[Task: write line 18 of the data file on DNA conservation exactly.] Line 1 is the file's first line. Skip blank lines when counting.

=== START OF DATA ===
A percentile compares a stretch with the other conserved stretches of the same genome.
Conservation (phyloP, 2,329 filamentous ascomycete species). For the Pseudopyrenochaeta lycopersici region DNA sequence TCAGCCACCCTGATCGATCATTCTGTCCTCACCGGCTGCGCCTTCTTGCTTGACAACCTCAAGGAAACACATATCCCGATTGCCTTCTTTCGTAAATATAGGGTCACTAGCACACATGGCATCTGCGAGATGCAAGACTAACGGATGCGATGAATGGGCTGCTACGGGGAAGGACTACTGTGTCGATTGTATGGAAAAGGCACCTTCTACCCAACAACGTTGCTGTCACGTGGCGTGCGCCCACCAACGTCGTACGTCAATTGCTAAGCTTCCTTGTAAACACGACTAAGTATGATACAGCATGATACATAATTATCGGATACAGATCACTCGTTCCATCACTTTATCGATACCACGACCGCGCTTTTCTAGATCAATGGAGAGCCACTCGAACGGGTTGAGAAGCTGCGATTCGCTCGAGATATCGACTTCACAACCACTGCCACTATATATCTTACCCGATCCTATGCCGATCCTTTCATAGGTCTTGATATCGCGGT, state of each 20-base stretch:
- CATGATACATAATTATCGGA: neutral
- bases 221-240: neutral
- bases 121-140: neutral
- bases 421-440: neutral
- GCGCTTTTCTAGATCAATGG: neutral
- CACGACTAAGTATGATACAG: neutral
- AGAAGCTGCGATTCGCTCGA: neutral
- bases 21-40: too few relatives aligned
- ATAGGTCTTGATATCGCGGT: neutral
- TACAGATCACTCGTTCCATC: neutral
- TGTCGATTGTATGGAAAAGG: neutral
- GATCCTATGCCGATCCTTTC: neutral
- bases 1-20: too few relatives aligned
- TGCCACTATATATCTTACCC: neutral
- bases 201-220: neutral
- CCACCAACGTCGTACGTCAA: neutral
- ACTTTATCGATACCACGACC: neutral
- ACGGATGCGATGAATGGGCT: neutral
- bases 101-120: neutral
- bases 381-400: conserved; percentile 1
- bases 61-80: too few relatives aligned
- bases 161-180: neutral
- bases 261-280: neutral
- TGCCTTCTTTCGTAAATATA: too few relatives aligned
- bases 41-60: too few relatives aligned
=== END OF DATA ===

- CCACCAACGTCGTACGTCAA: neutral